When do babies start talking?

Of all the milestones that babies reach during their first two years of life, talking is one of the most exciting. New parents can hardly wait to hear what their little ones have to say! In the meantime, there are a lot of questions. When do babies start talking? For that matter, what counts as talking? How long will you have to wait for your baby’s coos and babbles to turn into words?

  • Babies communicate before they talk. As soon as they’re born, babies communicate with their parents and caregivers by crying. Soon, you’ll understand what your baby’s different cries mean, but this is only one way that babies let you know what they need. They grimace and squirm, and by about two months, babies start cooing and gurgling. By four months they babble and may even try to copy your sounds and respond to your speech, and as this back and forth increases, by about six months your baby may use particular sounds to respond to your questions. Six month old babies have refined their babbling, and use more m and b sounds, as well as squealing and blowing raspberries. By about nine months, your baby will probably be making a lot of “mamama” and “bababa” sounds, will look at you when you call his or her name, and will hold up arms to be held.
  • Every baby is different. Generally, babies speak their first words between nine and 12 months of age. However, this is just a range, and babies develop at different rates. While it’s helpful to have an idea of the typical timeline, it’s also good to remember that your baby will do things on his or her own schedule.
  • Toddlers develop speech quickly. Once they say those first words, things escalate quickly. By the end of their 12th month, babies can usually say a few words, like “mama” and “dada,” and can respond to short requests. By 18 months they can say several simple words, and by two years they’ll be able to string together short phrases. 18 to 24 month old babies learn new words every day, and by two years may know as many as 50 to 100 words! A three year old is likely to have a vocabulary of more than 200 words, and is beginning not only to speak in sentences but also to speak more clearly. At this stage, children begin to understand symbolic and abstract language, as well, and this development is furthered by imaginative play.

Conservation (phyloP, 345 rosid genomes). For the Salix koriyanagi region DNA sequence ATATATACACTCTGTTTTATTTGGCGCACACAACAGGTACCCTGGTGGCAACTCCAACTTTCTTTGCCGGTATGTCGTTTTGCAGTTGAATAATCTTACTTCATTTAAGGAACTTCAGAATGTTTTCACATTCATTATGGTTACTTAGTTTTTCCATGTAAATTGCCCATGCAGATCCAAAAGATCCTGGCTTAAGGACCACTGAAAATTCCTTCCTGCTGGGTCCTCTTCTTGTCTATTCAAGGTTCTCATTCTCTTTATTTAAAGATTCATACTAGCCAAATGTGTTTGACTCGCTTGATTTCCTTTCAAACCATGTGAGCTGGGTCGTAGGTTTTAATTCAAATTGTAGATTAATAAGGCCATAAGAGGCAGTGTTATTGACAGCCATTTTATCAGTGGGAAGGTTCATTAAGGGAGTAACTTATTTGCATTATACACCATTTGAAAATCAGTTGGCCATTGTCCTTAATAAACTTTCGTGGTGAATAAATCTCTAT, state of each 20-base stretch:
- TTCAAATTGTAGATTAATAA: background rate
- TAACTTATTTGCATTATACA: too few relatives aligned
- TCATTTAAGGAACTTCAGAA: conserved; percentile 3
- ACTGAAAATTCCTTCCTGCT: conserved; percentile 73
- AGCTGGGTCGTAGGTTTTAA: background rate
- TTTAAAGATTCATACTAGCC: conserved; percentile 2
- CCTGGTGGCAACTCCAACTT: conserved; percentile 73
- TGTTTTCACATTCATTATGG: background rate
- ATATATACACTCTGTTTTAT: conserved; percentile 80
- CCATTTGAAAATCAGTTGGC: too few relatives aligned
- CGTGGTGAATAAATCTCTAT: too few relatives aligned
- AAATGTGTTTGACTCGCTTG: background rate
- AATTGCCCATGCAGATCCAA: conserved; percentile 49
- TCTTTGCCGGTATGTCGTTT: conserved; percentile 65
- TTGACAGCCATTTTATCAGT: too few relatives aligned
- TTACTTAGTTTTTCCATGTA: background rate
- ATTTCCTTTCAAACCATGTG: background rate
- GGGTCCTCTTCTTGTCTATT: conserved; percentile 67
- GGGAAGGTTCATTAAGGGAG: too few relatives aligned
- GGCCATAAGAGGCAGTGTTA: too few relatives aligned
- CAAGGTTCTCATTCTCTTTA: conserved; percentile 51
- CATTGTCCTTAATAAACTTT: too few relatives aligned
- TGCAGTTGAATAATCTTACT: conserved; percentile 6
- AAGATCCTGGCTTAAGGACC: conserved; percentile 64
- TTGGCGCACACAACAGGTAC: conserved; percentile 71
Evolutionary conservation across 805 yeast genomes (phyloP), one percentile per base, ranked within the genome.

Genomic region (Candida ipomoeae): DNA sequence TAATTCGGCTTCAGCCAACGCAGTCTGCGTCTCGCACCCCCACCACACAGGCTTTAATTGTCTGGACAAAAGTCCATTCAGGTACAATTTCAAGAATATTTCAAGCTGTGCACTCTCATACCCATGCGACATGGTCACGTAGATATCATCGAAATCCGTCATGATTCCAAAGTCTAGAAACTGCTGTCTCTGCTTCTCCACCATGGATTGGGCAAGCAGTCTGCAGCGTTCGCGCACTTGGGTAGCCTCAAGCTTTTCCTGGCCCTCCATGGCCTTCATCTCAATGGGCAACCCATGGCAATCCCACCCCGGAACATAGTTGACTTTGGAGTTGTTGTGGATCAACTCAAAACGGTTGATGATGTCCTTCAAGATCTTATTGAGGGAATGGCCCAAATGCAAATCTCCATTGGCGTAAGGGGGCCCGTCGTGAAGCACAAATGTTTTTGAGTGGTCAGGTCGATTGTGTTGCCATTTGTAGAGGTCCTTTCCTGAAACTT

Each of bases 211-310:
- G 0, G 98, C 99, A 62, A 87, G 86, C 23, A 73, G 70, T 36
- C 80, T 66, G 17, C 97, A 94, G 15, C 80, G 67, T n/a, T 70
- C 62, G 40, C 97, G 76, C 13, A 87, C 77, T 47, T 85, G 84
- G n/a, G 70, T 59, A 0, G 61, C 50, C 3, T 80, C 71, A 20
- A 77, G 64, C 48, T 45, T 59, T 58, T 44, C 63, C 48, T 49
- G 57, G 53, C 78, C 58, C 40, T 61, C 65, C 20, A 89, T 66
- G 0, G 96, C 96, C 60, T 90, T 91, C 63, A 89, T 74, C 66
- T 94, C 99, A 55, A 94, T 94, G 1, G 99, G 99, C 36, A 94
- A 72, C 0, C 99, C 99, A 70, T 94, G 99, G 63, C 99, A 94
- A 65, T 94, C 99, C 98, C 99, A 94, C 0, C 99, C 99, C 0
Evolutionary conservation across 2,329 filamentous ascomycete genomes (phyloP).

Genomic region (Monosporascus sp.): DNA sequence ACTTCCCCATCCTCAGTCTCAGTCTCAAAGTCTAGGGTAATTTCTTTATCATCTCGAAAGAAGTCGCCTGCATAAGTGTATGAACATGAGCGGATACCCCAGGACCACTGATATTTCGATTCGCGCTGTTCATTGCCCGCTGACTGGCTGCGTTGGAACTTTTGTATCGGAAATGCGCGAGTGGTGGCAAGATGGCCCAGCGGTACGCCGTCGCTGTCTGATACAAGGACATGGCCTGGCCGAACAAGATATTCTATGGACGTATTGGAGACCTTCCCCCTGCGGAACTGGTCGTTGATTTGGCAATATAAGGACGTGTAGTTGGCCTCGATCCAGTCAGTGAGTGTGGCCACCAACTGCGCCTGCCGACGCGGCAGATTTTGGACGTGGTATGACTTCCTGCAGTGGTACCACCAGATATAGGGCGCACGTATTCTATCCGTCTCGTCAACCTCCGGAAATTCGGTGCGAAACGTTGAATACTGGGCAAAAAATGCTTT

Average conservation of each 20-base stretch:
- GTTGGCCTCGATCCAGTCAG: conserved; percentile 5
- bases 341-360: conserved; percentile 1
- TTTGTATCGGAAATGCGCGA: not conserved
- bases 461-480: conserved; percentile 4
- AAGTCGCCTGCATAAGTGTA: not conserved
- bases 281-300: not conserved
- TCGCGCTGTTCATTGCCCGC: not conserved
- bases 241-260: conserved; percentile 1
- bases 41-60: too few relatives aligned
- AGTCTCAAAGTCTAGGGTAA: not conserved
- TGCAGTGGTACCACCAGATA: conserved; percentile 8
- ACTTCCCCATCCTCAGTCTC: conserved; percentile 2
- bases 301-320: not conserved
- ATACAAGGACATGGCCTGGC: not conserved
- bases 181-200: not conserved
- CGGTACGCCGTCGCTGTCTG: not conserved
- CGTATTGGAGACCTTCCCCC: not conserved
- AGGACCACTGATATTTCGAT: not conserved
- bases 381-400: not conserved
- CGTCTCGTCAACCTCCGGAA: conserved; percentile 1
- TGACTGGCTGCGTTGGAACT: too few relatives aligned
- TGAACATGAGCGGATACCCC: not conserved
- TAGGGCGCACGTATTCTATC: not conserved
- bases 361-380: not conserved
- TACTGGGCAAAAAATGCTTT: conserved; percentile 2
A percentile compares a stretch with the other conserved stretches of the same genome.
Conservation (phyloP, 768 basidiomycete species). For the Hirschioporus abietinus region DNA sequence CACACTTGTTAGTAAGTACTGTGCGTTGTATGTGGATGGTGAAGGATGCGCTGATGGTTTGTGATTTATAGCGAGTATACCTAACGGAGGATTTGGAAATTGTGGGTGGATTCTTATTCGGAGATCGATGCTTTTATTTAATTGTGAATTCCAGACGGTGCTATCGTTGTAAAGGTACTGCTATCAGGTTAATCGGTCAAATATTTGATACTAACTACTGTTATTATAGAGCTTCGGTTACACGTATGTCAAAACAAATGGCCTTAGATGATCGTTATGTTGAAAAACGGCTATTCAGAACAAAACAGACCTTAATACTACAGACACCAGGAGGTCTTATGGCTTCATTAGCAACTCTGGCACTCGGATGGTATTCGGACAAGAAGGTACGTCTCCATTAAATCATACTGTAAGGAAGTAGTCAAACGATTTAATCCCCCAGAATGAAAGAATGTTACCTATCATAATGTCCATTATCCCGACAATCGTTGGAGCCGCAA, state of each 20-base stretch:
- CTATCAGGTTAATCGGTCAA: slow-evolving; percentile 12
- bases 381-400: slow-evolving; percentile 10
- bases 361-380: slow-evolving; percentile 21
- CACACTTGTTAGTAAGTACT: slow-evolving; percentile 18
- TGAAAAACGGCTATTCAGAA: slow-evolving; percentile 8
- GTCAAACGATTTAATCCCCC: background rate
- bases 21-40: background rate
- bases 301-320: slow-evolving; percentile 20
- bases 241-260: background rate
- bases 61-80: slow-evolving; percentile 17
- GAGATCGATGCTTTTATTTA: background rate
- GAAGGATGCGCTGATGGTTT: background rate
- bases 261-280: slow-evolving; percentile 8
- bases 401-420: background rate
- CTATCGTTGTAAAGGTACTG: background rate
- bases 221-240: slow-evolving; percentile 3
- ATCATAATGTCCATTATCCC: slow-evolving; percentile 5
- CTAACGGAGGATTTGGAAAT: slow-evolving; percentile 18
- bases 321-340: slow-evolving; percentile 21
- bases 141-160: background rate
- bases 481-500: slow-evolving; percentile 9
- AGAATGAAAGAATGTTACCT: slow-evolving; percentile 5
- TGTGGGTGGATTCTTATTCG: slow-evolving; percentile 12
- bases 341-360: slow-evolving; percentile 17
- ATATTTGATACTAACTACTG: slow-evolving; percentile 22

• You can facilitate language development. Talk to your baby, naming things during play, mealtime, and bath time. Use names, so that your baby begins to associate names with faces. Speak slowly and enunciate your words, and repeat words so that they’ll stick in your baby’s mind. Sing songs to your little ones, read books and nursery rhymes, and narrate your day together. Encourage your baby’s attempts at speech, and praise imitation. Listen to your little one, and respond to what’s being communicated.
  • Know when to worry about speech delay. As long as your baby’s babbling is progressing, don’t worry too much about timing. However, if you suspect a problem, talk to your pediatrician. If language development seems to stop or regress, your baby is not babbling or gesturing, or words don’t begin to emerge by about 15 months, have your child screened for problems. A hearing test may be needed, or a visit to a speech-language pathologist. You might also want to consider developmental screening, to rule out autism spectrum disorder or cognitive disability, which can delay speech.

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